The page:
Depending on the magnitude of the external signal level present at the signal input E, one side of the differential amplifier T1, T2 and T3 begins to draw current sooner than the other side, so that the source of the field-effect transistor T7 or the source of the field-effect transistor T8, cross-coupled with the transistor T7, is pulled in direction toward the reference potential Vss. In order to permit the asymmetrical current drain of the differential amplifier T1, T2 and T3 over an extended period of time, the transistor T15 and the transistor T10, respectively, furnish the required current to the differential amplifier. The magnitude of this current is reduced by the cross-coupled field-effect transistors T7 and T8 which act as current switches, on the side of the differential amplifier T1, T2, T3 which is to be pulled toward the reference potential Vss, depending on the external control signal present at the input E.

Before the third auxiliary signal AP sets in, the nodes at the source terminals of the transistors T7 and T8 cause asymmetry at the signal outputs A1 and A2, through the flip-flops T16 and T17 as well as T18 and T19, respectively. This causes an asymmetry at the gates of the transistors T20 and T21 as well as at the signal outputs A1 and A2. The positive (rising) flank or side of the third auxiliary signal AP affects the signal output A1, on one hand, because the source terminals of the transistors T7 and T8, are at different potentials due to the asymmetry in the behavior of the differential amplifier T1, T2, T3. Accordingly, the state of charge at the signal outputs A1 and A2 which are each connected with the source terminal of the transistors T7 and T8 through an RS flip-flop T16/T17 and T18/T19, respectively, is reduced to different degrees. On the other hand, the positive flank or side of the third auxiliary signal AP affects the signal inputs A1 and A2, respectively, since the gate voltage of transistors T20 and T21 is set in different degrees due to the asymmetry of the differential amplifier T1, T2, T3 and therefore at the cross-coupled transistors T7 and T8. Because of the boot-strap effect of the field-effect transistors T20 and T21, the state of charge of one of the two signal outputs A1 and A2 is pulled to the potential of the third auxiliary signal AP, while the potential of the other signal output is brought to the zero level, i.e. to reference potential Vss. Through the flip-flops T16/T17 and T18/T19, the source terminal of the transistor T7 or T8 is pulled to a level which is practically at reference potential Vss.

In the system according to the invention, the reduction of the time interval between the set-in of an external control pulse at the signal input E and the secondary pulse appearing at the output A1 and A2 in reply to this control pulse, is due in particular to the fact that in this system, as compared to conventional signal-level converters, a smaller amount of auxiliary signals causing the delay is necessary. In addition, the signal-level converter according to the invention has more favorable properties with respect to overshooting or undershooting in the control signals applied to the signal input, so that greater resistance to interference in the operation of the digital MOS-circuit which is controlled by the signal-level converter and is advantageously monolithically combined with the level converter, is obtained.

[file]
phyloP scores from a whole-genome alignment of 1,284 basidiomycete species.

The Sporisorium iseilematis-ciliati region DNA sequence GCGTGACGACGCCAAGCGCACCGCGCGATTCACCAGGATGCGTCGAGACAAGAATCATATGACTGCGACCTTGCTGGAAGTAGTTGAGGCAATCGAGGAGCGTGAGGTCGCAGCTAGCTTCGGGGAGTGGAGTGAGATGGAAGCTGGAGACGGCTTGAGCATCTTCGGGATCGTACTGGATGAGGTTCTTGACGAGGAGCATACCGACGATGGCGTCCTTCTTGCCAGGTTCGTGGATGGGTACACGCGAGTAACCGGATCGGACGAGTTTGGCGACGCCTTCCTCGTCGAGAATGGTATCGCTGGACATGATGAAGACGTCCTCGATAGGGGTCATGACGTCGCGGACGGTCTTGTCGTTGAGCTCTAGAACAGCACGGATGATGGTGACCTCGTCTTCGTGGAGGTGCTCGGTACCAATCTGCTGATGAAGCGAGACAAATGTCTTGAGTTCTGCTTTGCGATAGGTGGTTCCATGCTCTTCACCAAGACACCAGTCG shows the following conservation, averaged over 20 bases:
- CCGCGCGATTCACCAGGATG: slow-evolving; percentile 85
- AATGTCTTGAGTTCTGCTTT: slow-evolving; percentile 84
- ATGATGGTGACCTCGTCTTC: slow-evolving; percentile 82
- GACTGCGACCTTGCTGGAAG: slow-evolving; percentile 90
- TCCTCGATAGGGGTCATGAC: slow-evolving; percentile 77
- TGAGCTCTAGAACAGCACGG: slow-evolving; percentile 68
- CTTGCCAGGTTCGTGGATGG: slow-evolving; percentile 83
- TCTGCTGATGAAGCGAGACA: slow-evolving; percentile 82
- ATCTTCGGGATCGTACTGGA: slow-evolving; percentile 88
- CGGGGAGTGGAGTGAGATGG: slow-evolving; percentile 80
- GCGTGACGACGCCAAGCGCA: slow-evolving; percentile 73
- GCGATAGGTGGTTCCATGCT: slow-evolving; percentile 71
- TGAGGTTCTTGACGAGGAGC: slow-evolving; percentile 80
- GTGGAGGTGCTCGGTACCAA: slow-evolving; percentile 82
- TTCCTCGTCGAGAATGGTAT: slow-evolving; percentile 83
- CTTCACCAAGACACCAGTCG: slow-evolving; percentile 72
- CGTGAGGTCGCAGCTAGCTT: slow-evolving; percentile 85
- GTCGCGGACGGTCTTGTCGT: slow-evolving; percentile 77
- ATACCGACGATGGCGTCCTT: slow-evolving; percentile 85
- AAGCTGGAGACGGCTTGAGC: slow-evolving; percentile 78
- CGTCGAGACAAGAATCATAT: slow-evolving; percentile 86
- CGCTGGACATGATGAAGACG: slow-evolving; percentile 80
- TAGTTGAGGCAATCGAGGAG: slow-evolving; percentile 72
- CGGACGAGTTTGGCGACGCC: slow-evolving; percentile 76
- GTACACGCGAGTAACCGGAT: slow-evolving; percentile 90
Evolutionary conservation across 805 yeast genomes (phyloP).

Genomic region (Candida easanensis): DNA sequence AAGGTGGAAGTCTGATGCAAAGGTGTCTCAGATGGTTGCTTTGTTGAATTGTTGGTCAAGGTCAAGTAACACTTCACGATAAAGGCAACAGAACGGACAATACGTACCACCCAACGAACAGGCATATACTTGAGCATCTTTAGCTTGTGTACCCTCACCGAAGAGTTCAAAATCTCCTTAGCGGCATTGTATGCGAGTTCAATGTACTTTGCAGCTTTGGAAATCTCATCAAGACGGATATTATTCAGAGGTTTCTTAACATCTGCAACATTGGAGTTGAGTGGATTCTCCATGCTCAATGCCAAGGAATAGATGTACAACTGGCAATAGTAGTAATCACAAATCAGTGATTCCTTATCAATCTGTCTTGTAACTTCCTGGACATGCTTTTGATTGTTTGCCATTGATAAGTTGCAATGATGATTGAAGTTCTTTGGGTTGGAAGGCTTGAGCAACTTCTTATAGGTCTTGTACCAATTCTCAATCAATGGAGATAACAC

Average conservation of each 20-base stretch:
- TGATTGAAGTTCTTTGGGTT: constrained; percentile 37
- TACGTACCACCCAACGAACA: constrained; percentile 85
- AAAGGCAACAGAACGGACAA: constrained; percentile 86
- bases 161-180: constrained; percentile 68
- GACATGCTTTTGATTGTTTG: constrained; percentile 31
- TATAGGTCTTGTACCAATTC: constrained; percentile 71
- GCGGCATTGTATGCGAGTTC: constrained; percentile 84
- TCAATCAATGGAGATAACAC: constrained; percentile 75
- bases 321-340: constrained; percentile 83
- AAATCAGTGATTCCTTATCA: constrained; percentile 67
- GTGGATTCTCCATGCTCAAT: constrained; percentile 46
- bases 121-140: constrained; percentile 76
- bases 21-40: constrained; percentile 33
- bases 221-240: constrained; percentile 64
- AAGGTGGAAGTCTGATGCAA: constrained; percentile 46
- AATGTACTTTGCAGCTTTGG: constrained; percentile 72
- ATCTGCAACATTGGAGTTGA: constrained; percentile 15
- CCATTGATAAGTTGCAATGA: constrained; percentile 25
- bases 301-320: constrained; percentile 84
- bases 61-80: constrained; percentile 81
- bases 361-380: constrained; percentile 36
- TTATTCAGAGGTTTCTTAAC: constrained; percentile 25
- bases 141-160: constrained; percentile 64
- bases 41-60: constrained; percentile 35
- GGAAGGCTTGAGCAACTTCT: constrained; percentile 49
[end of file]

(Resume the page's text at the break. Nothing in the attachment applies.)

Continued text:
The supplemental circuit shown in FIG. 3 for the signal-level converter according to the invention, contains the two field-effect transistors t1 and t2 which are operated as source followers. If the signal-level converter according to the invention is used as an address buffer in an integrated MOS-RAM memory circuit, the supplementary circuit furnishes the address bit required for the corresponding internal input of the address decoder. Each of the inputs of the address decoder is then addressed by one respective level converter according to the invention.

The flip-flop t3/t4 provided in the supplemental circuit according to FIG. 3 serves for storing the address if the level of the third auxiliary signal AP is lowered to the value of the second supply potential Vss. The transistors t5 and t6 serve the purpose of killing the charge states at the signal outputs AU1 and AU2 of the supplemental part after a storage cycle is completed. The activating fourth auxiliary signal DV provided for the two transistors t5 and t6 for this purpose, is advantageously the signal which is made available by the memory for terminating the respective addressing process for resetting the address.

Supplementing the explanations given thus far, it should be stated once more that the field-effect transistors used in the circuits According to FIGS. 1 and 3 are of the same type and in particular, are MOS-FETs of the enhancement type. In the interest of providing higher switching speeds, n-channel transistors will be used in most cases.